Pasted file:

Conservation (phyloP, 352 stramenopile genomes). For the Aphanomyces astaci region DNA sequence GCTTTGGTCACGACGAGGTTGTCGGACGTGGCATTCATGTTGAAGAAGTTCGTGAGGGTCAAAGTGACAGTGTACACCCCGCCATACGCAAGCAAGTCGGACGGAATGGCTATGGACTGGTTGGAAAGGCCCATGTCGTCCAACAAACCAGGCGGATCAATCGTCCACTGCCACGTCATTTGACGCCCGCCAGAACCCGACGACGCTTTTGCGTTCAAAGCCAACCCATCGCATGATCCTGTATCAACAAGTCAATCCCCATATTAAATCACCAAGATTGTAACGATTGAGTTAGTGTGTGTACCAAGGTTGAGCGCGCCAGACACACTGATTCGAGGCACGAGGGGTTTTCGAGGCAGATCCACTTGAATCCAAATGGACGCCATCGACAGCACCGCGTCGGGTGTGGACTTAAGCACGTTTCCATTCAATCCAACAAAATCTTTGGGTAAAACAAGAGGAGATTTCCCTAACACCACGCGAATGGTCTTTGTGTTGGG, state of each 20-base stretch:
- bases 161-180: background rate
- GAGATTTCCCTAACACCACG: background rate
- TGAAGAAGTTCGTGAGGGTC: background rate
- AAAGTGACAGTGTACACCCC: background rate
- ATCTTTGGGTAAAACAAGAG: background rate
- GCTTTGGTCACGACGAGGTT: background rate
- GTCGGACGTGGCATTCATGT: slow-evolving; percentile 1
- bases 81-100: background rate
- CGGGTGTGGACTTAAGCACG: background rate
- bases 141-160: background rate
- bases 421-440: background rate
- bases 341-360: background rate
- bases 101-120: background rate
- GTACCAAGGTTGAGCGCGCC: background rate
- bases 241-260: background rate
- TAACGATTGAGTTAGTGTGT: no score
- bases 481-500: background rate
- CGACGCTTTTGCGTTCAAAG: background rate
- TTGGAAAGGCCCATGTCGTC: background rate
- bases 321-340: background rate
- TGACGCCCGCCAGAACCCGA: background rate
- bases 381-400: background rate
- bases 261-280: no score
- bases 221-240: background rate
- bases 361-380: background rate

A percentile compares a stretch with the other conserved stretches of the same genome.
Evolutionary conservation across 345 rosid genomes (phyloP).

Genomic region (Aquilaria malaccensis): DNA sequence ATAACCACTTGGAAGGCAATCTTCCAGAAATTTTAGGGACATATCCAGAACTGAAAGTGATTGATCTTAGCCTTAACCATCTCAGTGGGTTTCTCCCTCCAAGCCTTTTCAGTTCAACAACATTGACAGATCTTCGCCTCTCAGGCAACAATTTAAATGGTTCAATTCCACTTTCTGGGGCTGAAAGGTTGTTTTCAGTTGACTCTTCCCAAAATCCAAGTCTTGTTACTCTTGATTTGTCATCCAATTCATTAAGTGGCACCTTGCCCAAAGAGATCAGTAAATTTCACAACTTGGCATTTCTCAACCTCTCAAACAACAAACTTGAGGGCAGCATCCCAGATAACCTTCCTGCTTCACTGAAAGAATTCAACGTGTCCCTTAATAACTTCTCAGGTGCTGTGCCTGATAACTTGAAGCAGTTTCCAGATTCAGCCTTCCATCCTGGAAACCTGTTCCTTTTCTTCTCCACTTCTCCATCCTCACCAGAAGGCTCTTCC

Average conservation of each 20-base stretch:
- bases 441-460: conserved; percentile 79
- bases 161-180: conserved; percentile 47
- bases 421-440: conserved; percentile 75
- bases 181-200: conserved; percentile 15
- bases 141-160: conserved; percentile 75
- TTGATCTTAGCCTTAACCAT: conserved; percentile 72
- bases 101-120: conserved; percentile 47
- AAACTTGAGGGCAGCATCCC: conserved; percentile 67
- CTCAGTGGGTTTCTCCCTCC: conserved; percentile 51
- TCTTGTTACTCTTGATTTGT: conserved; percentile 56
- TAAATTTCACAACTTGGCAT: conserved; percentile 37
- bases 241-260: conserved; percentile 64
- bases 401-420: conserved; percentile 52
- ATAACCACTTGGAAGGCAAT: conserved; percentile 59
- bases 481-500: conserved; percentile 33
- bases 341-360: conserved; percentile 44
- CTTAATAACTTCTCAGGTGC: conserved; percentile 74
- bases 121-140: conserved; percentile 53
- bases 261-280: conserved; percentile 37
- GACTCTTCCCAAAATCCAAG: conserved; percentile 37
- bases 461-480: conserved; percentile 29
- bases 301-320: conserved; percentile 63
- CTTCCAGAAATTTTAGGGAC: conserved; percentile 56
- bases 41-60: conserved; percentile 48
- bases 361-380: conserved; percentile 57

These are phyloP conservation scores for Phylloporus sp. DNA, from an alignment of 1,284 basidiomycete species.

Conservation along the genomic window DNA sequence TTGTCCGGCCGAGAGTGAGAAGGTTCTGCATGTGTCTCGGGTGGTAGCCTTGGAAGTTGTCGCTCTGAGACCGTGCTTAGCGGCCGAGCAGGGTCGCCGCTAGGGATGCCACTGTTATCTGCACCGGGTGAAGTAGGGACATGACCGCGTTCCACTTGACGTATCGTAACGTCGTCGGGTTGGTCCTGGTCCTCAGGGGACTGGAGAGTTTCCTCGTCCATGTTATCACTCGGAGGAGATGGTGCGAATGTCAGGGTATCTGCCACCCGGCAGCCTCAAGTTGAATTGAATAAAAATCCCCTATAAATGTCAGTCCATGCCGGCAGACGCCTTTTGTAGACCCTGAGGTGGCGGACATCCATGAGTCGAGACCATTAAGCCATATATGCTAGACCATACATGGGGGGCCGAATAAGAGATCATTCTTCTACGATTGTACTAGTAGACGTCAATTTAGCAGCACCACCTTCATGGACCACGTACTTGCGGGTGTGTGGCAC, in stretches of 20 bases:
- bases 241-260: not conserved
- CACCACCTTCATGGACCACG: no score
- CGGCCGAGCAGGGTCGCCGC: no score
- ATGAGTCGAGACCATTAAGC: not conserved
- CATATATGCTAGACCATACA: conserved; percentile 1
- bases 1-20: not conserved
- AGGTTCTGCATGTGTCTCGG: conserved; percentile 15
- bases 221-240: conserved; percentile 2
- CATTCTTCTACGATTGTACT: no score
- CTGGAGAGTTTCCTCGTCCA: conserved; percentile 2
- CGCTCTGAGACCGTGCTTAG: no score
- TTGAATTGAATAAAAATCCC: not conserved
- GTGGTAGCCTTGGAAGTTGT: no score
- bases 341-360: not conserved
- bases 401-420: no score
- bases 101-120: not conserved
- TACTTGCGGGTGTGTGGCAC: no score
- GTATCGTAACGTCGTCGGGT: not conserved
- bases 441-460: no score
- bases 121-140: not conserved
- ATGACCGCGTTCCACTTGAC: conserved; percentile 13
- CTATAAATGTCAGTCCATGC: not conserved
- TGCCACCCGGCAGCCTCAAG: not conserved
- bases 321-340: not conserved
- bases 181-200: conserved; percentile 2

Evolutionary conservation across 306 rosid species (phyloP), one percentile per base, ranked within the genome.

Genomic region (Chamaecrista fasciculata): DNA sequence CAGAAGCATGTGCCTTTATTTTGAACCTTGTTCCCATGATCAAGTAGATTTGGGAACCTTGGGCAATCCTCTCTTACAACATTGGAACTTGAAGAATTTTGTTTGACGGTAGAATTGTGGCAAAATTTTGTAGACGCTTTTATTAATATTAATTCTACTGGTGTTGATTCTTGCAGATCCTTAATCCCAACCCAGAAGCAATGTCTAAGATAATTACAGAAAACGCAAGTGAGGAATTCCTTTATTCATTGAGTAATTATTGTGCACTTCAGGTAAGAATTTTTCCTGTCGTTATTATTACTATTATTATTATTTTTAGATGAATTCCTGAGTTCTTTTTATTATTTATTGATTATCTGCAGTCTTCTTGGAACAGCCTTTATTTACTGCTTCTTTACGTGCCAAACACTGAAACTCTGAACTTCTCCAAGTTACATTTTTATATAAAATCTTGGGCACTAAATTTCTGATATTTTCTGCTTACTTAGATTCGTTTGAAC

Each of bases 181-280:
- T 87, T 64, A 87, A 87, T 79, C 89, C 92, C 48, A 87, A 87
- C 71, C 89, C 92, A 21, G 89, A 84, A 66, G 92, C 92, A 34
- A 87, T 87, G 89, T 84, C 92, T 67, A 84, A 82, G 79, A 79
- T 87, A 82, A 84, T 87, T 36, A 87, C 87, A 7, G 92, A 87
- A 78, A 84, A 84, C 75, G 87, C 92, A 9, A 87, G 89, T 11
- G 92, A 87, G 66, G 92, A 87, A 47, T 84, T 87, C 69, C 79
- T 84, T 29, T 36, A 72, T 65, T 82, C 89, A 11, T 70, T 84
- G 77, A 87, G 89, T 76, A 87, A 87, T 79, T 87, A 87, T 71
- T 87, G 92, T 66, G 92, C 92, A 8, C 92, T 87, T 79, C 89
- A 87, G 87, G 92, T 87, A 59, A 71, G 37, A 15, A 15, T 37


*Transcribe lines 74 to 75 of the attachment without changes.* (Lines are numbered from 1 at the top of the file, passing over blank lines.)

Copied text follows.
- TACTTGCGGGTGTGTGGCAC: no score
- GTATCGTAACGTCGTCGGGT: not conserved